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A Less Well-Known Cancer: Ovarian Cancer

Womens Health > A Less Well-Known Cancer: Ovarian Cancer

Like uterine cancer, ovarian cancer is one of the less publicized and less well-known cancers. However, it is important for those who wish to know about women's health concerns to be aware of ovarian cancer.

As the name suggests, ovarian cancer is the cancer of the ovaries. It begins in the ovaries and it is possible for it to spread throughout the body. The main problem with ovarian cancer is the difficulty in detecting it. When detected in its early stages, it is very possible to completely eradicate ovarian cancer. Despite it's relative rarity when compared with other cancers that strike women, the enhanced possibility of late detection makes ovarian cancer an important women's health issue.

Genetics is not the most common cause of ovarian cancer. Most women who do develop ovarian cancer do not have a family history of ovarian cancer (although other cancers in the family history can increase chances of ovarian cancer). Interestingly enough, the mutations that can cause early-onset breast cancer are the same genes that are thought to cause ovarian cancer. It is important, if a woman has a family history of cancer, and especially breast cancer, to be regularly checked for signs of ovarian cancer. History of cancer is a main consideration in any women's health issue that involves cancer of specific female anatomy.

The symptoms of ovarian cancer are generally mild, and this is part of the reason this cancer can be considered a serious threat to women's health. Most women who develop ovarian cancer ignore the symptoms because they seem trivial. Some things to watch for include abdominal discomfort, pelvic pain or abdominal swelling without pain, bloating or intestinal gas or a feeling of constipation or inability to have a bowel movement.

Additionally, women who have irregular menstrual cycles, a need to urinate frequently, vaginal bleeding and experience frequent nausea and fever may be displaying symptoms of ovarian cancer. These are all symptoms that can appear from time to time, and so women, and sometimes even women's health providers overlook them. It is important to note if these are symptoms that persist for three weeks or more, or recur regularly.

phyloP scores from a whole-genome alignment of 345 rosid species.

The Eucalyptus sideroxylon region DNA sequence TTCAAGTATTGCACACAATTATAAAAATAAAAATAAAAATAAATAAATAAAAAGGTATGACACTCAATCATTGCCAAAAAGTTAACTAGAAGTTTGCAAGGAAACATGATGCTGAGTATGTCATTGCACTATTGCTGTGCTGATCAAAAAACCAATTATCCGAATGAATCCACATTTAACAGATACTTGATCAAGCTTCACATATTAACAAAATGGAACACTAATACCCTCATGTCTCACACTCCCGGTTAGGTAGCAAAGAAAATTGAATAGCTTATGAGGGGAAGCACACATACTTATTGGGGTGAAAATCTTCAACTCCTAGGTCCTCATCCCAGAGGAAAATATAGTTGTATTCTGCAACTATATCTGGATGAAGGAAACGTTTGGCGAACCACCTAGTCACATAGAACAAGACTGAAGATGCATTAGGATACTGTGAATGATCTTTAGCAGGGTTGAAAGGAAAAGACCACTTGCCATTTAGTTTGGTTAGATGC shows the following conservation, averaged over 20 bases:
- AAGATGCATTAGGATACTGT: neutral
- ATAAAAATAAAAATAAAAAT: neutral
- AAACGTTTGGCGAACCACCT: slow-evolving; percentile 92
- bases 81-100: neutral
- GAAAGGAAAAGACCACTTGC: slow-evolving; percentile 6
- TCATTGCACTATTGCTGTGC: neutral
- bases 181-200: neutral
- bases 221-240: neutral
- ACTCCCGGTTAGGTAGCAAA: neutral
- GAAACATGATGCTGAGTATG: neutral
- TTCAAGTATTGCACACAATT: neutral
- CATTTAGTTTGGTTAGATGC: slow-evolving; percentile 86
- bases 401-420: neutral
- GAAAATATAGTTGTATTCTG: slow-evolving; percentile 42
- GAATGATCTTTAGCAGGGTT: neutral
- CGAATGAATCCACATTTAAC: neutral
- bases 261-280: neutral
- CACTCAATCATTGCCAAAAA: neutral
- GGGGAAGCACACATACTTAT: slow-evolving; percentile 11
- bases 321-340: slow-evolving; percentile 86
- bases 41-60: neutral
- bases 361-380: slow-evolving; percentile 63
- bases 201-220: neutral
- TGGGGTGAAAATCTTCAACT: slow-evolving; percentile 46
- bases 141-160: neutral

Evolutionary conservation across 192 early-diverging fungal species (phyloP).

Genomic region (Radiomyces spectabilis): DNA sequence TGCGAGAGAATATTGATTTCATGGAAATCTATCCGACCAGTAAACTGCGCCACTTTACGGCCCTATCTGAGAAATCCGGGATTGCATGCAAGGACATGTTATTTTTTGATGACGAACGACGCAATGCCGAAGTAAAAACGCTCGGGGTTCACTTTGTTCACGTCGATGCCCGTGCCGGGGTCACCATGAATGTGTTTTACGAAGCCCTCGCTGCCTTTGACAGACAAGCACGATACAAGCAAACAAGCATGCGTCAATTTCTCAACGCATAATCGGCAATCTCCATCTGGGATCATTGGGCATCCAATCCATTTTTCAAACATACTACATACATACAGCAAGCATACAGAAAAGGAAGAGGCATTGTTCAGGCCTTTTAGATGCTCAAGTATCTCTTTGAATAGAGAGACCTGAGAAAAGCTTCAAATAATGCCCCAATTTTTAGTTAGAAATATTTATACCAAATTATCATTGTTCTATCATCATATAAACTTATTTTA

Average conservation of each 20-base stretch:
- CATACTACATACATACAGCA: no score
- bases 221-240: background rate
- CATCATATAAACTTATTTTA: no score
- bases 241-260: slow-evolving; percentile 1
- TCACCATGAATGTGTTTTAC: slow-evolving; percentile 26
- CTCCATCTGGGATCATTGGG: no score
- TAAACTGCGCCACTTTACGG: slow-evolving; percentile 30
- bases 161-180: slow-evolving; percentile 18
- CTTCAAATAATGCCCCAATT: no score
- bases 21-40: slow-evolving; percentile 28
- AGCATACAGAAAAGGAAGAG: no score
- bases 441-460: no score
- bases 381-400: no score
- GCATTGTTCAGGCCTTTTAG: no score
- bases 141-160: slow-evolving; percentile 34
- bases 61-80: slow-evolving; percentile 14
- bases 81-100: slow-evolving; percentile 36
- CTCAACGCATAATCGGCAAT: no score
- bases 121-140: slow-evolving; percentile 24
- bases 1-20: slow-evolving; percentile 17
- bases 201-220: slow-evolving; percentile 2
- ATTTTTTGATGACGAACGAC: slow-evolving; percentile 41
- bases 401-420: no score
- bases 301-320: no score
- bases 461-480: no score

There are some behaviors that are thought to reduce the chance of developing ovarian cancer. Eating a healthy, low-fat diet is one of them, as is avoiding an excess of caloric intake and regular exercise. Oral contraceptives are also thought to help reduce the risk of ovarian cancer, as is surgical contraception procedures ("tube tying" and the removal of the ovaries). One full-term pregnancy can reduce the risk, as does breast-feeding.

Nearly all the conventional cancer treatments, including chemotherapy and radiation therapy, can be used on ovarian cancer. However, it is important to realize that once ovarian cancer progresses beyond the second stage (there are four stages), the likelihood of survival is very slim. First-stage detection results in a nearly 90 percent survival rate.

Because ovarian cancer cannot be detected by pap smear, it provides unique challenges to the field of women's health. Devices to detect ovarian cancer are being developed, and there are ways to screen for this disease. The most important things a woman can do to prevent ovarian cancer are to live healthy, pay attention to her body and develop a good relationship with a physician who is supportive and informed.

Womens Health > A Less Well-Known Cancer: Ovarian Cancer